"Hide and Seek"

Bugs, dolls, a house cat and your time are brutally wasted in this Robert De Niro-starring supernatural thriller.


Stephanie Zacharek
January 29, 2005 2:00AM (UTC)

One way to prevent people from guessing the ending of your supernatural thriller is to ensure that nothing in it makes any sense whatsoever. Along the way, toss in as many cool and creepy effects as you want -- that'll just help throw people off the trail. And be sure to kill off the family pet, which always leaves 'em rolling in the aisles.

Midway through, "Hide and Seek," directed by John Polson ("Swimfan") and written by Ari Schlossberg, might actually fool you into thinking it's a clever and effective piece of work. The picture is tense and unsettling in a way that mimics actual craftsmanship, and Dariusz Wolski's cinematography gives it a murky, moody luster. Robert De Niro (in a performance that makes him seem like a real person, if a relatively bland one) plays David, a psychologist who spirits his young daughter, Emily (Dakota Fanning), away from their home in New York City and off to the country after her mother (Amy Irving) commits suicide.

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The formerly cheerful little girl, with her lank dark hair and depressively shadowed eye sockets, has already begun to look like that forlorn doll with the fake tear rolling down her cheek that Hasbro came out with in the '60s. But as bad as Emily felt in the city, it's in the country that her problems really begin: She begins staring with comatose intensity into a cave in the middle of the forest, eventually announcing to her father that she has a new invisible friend, Charlie, who's lots of fun. At Charlie's urging, she begins cracking the skulls of her dolls and threading large, icky bugs on the ends of fishhooks -- their guts sploodge out in appetizing grayish-green tones. What's more, the new town is loaded with friendly country-type strangers, among them Dylan Baker as the local sheriff, who eye Emily as if they're trying to figure out what size roasting pan she'll fit in.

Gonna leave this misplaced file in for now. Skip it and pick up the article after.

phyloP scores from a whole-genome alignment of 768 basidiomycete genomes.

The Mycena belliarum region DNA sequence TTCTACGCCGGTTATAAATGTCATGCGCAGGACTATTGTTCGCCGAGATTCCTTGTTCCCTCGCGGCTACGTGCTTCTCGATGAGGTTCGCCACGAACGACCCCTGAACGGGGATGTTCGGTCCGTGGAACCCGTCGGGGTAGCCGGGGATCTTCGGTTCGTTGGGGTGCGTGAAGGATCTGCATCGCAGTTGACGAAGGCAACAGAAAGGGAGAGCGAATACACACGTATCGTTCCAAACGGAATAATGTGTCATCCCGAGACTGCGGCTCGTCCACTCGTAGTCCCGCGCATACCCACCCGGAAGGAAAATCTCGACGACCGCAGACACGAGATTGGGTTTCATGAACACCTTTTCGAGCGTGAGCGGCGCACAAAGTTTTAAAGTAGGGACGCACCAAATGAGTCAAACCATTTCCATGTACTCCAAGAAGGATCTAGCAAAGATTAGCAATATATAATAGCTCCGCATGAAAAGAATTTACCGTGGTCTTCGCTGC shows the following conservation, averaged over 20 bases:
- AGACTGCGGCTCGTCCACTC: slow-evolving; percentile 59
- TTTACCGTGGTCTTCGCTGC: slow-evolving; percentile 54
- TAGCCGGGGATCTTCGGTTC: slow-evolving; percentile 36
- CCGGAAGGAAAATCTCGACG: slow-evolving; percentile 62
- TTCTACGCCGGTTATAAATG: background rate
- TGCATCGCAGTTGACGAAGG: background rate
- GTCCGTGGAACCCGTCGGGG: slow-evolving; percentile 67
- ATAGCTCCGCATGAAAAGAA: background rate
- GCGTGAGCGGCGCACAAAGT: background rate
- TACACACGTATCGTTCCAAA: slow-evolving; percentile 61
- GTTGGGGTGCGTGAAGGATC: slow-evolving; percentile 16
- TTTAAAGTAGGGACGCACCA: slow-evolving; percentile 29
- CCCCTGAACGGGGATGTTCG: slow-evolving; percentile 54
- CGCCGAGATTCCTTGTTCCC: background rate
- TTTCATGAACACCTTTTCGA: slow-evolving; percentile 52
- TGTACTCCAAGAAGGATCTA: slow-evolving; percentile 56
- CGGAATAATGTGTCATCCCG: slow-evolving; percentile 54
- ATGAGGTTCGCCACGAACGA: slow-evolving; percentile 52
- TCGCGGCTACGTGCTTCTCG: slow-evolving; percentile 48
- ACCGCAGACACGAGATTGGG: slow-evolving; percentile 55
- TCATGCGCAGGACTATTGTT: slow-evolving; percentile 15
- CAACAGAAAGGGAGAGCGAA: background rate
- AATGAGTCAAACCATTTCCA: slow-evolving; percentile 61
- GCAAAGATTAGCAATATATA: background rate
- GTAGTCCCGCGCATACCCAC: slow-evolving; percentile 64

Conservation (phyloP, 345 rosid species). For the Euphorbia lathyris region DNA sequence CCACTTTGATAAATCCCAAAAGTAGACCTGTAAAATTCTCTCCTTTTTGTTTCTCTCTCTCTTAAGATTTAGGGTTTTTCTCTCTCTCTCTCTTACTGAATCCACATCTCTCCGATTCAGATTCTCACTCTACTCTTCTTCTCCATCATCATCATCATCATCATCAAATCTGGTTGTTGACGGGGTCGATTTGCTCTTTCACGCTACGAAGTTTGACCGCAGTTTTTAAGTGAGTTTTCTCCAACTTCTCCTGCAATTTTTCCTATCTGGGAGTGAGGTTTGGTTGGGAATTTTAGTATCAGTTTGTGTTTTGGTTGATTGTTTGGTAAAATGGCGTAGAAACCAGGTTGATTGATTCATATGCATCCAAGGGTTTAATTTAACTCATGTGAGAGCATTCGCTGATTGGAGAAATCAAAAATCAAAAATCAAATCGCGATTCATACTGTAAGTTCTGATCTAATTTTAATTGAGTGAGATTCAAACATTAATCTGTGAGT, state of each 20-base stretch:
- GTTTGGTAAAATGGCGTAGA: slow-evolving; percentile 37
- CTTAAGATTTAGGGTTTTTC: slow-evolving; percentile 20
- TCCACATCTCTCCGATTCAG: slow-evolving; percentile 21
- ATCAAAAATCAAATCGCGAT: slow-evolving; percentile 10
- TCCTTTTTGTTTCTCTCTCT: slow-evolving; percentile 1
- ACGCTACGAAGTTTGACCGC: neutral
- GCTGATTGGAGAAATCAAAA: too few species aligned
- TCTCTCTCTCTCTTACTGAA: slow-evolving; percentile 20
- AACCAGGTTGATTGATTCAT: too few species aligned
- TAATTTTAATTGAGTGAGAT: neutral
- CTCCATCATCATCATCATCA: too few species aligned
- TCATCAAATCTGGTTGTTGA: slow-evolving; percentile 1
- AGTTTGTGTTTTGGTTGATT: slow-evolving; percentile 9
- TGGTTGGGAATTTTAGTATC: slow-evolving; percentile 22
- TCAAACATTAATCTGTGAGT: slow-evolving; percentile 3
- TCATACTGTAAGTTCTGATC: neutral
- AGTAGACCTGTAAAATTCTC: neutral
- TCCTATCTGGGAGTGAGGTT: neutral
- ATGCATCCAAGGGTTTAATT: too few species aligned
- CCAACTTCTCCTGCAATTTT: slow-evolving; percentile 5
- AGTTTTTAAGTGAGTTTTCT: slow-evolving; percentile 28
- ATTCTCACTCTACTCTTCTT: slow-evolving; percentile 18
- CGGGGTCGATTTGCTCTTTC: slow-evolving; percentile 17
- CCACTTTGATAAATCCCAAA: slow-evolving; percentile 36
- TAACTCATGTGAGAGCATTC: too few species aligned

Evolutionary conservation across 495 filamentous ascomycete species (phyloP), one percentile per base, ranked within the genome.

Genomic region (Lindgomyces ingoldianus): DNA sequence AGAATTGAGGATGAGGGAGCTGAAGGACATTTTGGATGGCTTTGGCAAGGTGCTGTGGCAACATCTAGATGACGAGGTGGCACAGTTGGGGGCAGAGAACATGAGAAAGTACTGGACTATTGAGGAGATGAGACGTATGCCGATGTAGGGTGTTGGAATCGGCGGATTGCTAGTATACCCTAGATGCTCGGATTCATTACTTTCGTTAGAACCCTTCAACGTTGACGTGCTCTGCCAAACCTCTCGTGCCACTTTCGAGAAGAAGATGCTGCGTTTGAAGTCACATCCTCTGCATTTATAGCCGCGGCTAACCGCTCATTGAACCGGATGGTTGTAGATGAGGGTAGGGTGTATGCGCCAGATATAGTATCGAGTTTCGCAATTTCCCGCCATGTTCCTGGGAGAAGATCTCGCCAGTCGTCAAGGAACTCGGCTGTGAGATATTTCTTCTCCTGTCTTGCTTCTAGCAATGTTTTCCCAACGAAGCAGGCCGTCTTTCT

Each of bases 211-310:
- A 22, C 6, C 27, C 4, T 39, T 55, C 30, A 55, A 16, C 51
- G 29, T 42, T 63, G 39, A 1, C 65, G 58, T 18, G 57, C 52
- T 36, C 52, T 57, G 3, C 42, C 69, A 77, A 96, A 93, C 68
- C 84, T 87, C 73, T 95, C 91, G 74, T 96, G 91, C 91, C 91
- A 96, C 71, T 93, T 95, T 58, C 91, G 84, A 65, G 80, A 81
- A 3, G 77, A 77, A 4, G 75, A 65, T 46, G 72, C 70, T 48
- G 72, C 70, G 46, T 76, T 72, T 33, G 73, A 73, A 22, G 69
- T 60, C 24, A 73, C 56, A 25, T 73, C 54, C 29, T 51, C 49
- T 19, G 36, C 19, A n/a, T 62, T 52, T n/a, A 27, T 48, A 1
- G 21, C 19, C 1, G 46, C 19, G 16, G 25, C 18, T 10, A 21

It's only as "Hide and Seek" prattles lazily through its protracted climax -- in the midst of all the excitement, you might wish you'd brought some nail clippers or something -- that you begin to realize you should have heeded the urgently ringing bells of the red-herring-o-meter in your head. Few of the details in "Hide and Seek" add up, and in the end, its spookiest elements dangle limply in the ether, orphans with no good explanation for their existence. At one point, Emily defaces a friend's doll off-camera. We can't see the tool she's using -- it looks like a marker or a pen -- but when she returns the doll to its owner, its face has been smashed in, its eye sockets grotesquely melded into an Angel-of-Music-style deformity, as if she'd had at it with one of those mini-kitchen blowtorches. Kewl! That Charlie must be one hell of a supernatural dude, to get that kind of effect with just a Sharpie.

But the movie's ending offers no explanation for how Emily might have pulled off this perverse little arts and crafts project -- and that's just one example. Malevolent supernatural spirits are often unkind to pets, but they've got nothing on filmmakers: In "Hide and Seek," a house cat meets an unhappy end -- off-camera, at least, but who the hell needs it? Two fine and always-believable actresses, Elisabeth Shue and Famke Janssen, are treated slightly better, but not nearly as well as they deserve to be. And even Dakota Fanning, an actress whose precocious cuteness I generally find repellent, gives her all to this depiction of terrorized moppetry, and for what? Through its first two-thirds, at least, "Hide and Seek" does a good enough job of piquing our curiosity that the movie's ultimate dumbness is more than a minor insult.


Stephanie Zacharek

Stephanie Zacharek is a senior writer for Salon Arts & Entertainment.

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